Consumer Privacy by Default

Last week, Microsoft announced that Internet Explorer 10 within Windows 8 will ship with “Do-Not-Track” as the default on the browser.  For the uninitiated, Do-Not-Track is a feature that allows a user to tell websites they’re visiting to not  track where they’ve been and what websites they’ve visited.  This information is a treasure trove of information to advertising networks, including Google, who like to know where you’ve been so they can serve ads that are relevant to you.  This is an important milestone, as Do-Not-Track has been a heated topic of discussion over the past several years, including Congressional attempts to regulate and impose Do-Not-Track on the industry.

This is a great example of a market demand, and a solution being supplied without the need for government intervention.  Microsoft saw that many users were wary of their information being used by markets, so they came up with a solution that no other company had done before—made Do-Not-Track the default setting.  Of course users information can still be tracked and stored—the Do-Not-Track button just tells websites that the user of this particular browser would not like their information to be used—but oftentimes the information is still being stored.  But in an agreement made last year, the ad industry decided to begin honoring Do-Not-Track, with the understanding that the option would be just that—optional.  Now making it the default on Internet Explorer has alarmed those who make their profits off the information that will no longer be able to be used by advertisers.

This has interesting ramifications for consumers, advertisers, Microsoft and their competitors.  For consumers, if Do-Not-Track is turned on, this means that advertisements on websites they visit will no longer be tailored to the interests of a user.  If for instance, the consumer just visited Jcrew.com, they might have previously been served ads for Gap or Banana Republic.  Now, with no record of where a consumer has been, ad networks like Google will have no way of knowing which ads might be most relevant to the consumer.  This makes Google (or any other ad network) much less likely to be able to serve targeted ads, thus making the ad network much less valuable to advertisers.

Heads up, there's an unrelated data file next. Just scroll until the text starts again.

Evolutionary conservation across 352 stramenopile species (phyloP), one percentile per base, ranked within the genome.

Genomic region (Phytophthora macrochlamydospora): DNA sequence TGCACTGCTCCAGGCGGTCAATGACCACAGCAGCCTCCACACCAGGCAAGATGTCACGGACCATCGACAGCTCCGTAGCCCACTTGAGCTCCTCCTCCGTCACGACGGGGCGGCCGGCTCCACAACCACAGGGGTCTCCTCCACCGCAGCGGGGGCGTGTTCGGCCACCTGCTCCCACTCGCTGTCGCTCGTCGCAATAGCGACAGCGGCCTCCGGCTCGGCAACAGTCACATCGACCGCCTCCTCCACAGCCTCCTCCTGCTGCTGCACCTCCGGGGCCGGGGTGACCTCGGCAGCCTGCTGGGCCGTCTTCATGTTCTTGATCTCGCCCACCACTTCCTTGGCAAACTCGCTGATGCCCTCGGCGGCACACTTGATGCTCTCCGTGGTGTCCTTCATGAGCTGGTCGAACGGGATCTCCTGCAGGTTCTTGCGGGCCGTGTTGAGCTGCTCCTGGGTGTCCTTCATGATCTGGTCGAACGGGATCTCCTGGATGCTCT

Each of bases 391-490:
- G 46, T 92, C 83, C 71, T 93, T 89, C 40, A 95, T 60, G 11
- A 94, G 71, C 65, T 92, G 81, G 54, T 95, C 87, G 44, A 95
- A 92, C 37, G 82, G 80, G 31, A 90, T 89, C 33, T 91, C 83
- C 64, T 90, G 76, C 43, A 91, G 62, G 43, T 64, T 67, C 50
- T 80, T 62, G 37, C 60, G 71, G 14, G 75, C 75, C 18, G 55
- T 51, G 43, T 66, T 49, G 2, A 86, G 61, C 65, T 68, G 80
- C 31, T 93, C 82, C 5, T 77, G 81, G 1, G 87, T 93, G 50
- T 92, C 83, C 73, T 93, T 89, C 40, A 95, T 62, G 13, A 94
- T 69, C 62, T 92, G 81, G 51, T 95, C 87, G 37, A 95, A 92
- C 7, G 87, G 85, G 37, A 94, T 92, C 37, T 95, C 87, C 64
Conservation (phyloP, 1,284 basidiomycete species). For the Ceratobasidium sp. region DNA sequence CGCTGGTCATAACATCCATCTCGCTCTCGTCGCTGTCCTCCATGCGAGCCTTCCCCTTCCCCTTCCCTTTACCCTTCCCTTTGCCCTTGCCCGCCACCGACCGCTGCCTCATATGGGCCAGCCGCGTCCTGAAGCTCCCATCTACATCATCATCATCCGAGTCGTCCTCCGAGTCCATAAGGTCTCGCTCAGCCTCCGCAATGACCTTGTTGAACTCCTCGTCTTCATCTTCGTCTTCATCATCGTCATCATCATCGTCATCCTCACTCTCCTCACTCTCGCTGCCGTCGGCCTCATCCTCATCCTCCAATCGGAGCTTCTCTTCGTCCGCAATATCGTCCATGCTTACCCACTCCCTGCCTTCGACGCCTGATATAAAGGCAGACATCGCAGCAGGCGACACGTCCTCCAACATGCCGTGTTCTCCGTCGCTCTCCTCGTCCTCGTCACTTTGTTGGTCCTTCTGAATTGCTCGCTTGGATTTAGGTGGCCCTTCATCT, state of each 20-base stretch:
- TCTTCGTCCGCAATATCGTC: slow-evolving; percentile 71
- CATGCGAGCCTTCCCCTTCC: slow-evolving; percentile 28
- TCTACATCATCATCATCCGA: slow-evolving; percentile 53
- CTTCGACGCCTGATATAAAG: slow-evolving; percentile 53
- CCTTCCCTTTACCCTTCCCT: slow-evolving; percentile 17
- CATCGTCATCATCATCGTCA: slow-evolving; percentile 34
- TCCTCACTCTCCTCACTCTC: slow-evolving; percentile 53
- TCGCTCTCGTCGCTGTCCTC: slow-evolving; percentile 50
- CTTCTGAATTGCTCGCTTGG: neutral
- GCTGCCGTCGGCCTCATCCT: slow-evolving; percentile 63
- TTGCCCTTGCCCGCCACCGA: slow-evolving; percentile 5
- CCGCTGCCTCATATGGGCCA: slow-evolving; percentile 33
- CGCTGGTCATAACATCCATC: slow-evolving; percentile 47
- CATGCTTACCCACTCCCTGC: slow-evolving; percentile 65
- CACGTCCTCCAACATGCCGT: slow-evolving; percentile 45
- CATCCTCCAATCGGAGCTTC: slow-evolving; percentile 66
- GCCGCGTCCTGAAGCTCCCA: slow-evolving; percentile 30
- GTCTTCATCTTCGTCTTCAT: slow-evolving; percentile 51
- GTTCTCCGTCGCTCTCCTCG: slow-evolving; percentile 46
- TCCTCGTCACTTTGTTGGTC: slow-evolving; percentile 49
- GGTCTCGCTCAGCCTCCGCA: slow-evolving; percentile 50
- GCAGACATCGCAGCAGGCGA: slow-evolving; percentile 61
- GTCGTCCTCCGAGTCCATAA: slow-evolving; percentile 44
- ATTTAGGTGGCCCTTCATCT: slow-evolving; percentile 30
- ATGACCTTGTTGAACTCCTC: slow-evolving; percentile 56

When it comes to Microsoft’s competitors in the browser business, it throws down a serious gauntlet.  The decision by Microsoft has sent shockwaves through the industry, with a committee at the World Wide Web Consortium saying that with this new setting, it will make Internet Explorer not in compliance with industry standards.  It’s also upset digital marketers (of which Microsoft is also), who say that the agreement came to last year was under the conditions that Do-Not-Track would not be the default option.  But this step shows that Microsoft takes the privacy of their consumers seriously, and makes it seem that anything less than this standard (Do-Not-Track as default) is not as good as could be done for the consumer.  This puts Firefox, Safari and Chrome in a tough position, as they now have their backs up against the wall in explaining why they’re not following suit.

Why wouldn’t other browsers want to offer Do-Not-Track as the default as well? There’s a lot to be lost in not tracking consumers.  The data that’s collected on someone’s browsing history is a treasure trove of information to advertisers, something that most would argue is relatively benign.  The information is anonymous, with it being nearly impossible to actually attach an identity to the information being collected.  Most advertisers don’t really care who you are—it’s a data point that isn’t that valuable.

Still, many consumers are wary of being tracked, which is why Microsoft is answering the markets call for this new feature.  If a user wants to be tracked, they can change the Do-Not-Track feature off.  If they don’t, they can leave the feature on. As many users are less tech savvy than others, Microsoft must have found that leaving Do-Not-Track as the default was easier and more convenient for its customers, which is who any business must serve if they want to remain in business. Whether or not other browsers follow suit remains to be seen, but many would agree that Microsoft’s move is a step in the right direction for giving its customers what they want.

Zack Christenson writes on digital tech policy for the American Consumer Institute

 

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